“I’ve been so busy!” That seems to be the measure of success anymore. Everyone is busy as if being “busy” is the best excuse or the highest status. As someone who pretty much sets my own schedule, for me to say, “I’ve been so busy” can often mean that I have been irresponsible with the way I have used my time. 

There are 168 hours in every week. Everybody gets the same amount yet it seems many use their 168 a lot more effectively than others. But, we all have 168 hours this week. That’s all. Nobody gets more, and nobody gets less.

I had a guy today ask me when I was going to come back to the spin class at the Y. I assured him that I enjoyed the class and he interrupted me and said, “I’m sure you’ve been too busy.” While I appreciated the vote of confidence, I politely said, “Not really. I just haven’t made it a priority.” After all, if it was really important to me, I would have found a way to make it into my “busy” schedule. 

I wonder if it would be wrong to have nothing on my schedule. I feel like we act like it is. The idol in our day is not some gold statue to bow down to but the idol of busyness. We’re constantly on the run. We have calendars on our phones, our walls, and in our minds. We get emails, text messages, phone calls, voicemails, tweets, and sticky notes about our 168. What happened to “be still and know that I am God?”

A pastor friend from Africa came a few years ago and, after he’d been here for a couple of weeks, I asked him, “What do you think of America?” He replied, “Everyone is so busy that nobody has time to sit down and talk.” Sure, people were polite and made some small talk but nobody really got past the greeting side of conversations.

It’s almost as if the person that dies with the busiest schedule wins. Actually, the person that dies with the busiest schedule simply…dies. Once he dies, his 168 is gone.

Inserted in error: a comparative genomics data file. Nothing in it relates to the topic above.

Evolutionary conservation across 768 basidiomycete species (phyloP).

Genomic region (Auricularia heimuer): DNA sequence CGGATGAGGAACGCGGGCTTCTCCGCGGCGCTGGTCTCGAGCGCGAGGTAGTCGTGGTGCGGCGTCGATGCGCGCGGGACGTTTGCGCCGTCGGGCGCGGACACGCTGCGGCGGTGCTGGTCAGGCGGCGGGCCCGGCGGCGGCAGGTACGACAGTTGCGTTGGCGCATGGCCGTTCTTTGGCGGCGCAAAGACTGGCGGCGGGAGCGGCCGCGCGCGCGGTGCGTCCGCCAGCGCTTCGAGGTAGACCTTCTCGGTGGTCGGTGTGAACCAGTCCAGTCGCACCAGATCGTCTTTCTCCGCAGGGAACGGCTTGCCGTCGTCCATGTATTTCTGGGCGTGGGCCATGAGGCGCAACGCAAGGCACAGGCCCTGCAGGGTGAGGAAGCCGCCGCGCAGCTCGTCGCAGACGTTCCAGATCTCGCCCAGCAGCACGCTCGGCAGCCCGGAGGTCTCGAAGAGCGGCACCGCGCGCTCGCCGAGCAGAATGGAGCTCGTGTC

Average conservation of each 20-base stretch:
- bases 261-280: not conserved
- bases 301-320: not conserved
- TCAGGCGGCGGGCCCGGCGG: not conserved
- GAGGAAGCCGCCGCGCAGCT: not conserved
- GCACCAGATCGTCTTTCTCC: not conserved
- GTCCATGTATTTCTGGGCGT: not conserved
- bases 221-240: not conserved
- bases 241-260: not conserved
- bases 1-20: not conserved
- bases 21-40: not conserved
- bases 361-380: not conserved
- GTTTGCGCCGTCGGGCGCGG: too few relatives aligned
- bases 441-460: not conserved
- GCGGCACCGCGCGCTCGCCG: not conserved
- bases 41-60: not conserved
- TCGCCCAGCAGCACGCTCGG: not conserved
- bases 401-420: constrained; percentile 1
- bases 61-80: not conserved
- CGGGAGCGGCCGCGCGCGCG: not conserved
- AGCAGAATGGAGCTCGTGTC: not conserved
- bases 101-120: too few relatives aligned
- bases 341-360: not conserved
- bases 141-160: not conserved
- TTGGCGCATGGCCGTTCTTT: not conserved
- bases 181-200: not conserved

There are times when the Good Shepherd MAKES us lie down in green pastures. Those green pastures may look a whole lot like a vacation home, a couch, a hospital bed, or a coffin. But, if we run too fast and too hard for too long, you will be made to lie down somewhere. Better to lay down in the back of the pasture than in front of the preacher.
But, all we have is 168 and, since we cannot do it all, who gets cheated on? Unfortunately for far too many of us, it’s our family because they understand. They know you work hard. They know you will be home soon. They believe you’ll make it to the next game, the next play, the next performance, the next birthday, or the next anniversary. But, more often than you may think, it’s those families that end in divorce or disaster. Is your family really more important than your job, your church, your household chores, or your friends? Prove it! Start sacrificing someone or something other than them. 

Time is finite. You can invest it, use it, or waste it. But, make no doubt about it, you can never get it back. 168 is all you get each week. That’s it. When it’s gone, it’s gone.

Dishes will always be there but your kids won’t. Clothes will continue to get dirty, beds will need to be made, carpets and floors will need cleaned, and the dust you took off today is scrambling to get back to its rightful place of ownership on your most precious items. You have 168 hours this week to get everything done and someone, or something is going to get cheated. Better the “thing” than the “one.”

I highly doubt that one day we’ll reminisce about our lives wishing we would have worked more hours, played more video games, or done more dishes. As our summer approaches, take a good look at your schedule and see if your 168 is used on fixing and striving towards the temporal or investing in the eternal.

“Therefore be careful how you walk, not as unwise men but as wise, making the most of your time (168) because the days are evil.” Ephesians 5:15-16